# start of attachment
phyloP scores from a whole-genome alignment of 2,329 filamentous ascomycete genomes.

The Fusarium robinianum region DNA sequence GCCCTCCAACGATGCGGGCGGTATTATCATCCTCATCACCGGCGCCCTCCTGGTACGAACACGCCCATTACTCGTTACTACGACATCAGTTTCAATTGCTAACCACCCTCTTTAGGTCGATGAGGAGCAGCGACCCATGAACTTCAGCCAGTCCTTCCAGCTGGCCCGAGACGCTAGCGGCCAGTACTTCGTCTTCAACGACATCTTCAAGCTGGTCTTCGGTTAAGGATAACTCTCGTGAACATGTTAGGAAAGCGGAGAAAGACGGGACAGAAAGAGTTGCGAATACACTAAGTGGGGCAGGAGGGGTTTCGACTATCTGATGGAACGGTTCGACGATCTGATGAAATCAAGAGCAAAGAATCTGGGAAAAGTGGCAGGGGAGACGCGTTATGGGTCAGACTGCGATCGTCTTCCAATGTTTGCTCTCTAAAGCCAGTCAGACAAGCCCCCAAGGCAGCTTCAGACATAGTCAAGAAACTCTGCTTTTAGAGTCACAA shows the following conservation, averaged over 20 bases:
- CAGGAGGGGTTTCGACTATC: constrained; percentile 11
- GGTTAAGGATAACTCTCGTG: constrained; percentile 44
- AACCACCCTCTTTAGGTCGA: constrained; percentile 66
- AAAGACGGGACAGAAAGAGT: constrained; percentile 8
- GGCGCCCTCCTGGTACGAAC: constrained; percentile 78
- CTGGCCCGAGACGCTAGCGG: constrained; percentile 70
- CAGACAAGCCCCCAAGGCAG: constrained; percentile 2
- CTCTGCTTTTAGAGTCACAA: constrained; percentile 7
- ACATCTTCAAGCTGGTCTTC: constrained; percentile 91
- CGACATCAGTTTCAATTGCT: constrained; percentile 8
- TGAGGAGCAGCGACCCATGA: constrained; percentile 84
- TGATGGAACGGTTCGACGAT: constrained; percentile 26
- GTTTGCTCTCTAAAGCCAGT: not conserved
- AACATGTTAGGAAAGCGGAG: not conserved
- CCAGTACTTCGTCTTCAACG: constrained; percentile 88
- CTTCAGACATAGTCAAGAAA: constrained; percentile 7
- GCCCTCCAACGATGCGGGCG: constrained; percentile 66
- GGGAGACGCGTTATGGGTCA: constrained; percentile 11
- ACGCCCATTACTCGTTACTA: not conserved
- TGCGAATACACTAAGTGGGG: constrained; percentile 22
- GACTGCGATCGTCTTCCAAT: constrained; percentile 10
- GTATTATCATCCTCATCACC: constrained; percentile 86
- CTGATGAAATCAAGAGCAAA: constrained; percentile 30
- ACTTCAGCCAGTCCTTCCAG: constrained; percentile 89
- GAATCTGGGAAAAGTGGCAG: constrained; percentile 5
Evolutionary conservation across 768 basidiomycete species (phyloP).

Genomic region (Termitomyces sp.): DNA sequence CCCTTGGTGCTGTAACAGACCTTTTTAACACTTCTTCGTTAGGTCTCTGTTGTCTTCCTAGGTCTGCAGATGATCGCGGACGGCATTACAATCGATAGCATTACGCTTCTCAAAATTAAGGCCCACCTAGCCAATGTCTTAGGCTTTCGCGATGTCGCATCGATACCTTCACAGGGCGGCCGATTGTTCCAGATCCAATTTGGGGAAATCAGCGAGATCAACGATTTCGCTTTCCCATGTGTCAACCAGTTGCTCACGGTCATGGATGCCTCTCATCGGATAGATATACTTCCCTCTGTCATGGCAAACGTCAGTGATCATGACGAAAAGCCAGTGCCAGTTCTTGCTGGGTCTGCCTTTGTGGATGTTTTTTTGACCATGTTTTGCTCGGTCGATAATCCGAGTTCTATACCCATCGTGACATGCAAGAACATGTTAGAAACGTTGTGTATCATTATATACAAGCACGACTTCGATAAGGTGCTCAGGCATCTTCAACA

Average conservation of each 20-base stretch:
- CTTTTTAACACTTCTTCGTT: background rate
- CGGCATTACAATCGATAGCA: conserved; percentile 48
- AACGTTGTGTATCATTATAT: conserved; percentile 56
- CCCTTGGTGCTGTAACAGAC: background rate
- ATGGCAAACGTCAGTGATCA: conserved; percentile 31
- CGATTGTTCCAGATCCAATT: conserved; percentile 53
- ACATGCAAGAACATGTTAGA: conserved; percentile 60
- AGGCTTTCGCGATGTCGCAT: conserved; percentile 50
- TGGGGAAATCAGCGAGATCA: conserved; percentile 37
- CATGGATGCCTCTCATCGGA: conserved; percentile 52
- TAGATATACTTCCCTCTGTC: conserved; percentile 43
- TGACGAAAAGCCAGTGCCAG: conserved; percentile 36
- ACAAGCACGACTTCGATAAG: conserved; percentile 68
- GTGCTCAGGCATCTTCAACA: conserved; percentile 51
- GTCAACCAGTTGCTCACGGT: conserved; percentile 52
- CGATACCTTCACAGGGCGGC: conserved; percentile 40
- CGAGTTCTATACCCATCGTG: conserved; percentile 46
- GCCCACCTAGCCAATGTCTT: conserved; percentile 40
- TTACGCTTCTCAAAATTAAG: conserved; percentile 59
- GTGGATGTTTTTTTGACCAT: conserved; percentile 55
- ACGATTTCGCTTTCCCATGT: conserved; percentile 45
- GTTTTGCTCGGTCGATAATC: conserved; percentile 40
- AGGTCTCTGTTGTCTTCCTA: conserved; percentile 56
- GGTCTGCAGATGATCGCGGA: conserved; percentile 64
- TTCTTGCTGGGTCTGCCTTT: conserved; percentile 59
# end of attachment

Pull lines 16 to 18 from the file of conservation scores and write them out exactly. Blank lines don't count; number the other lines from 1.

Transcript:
- AACATGTTAGGAAAGCGGAG: not conserved
- CCAGTACTTCGTCTTCAACG: constrained; percentile 88
- CTTCAGACATAGTCAAGAAA: constrained; percentile 7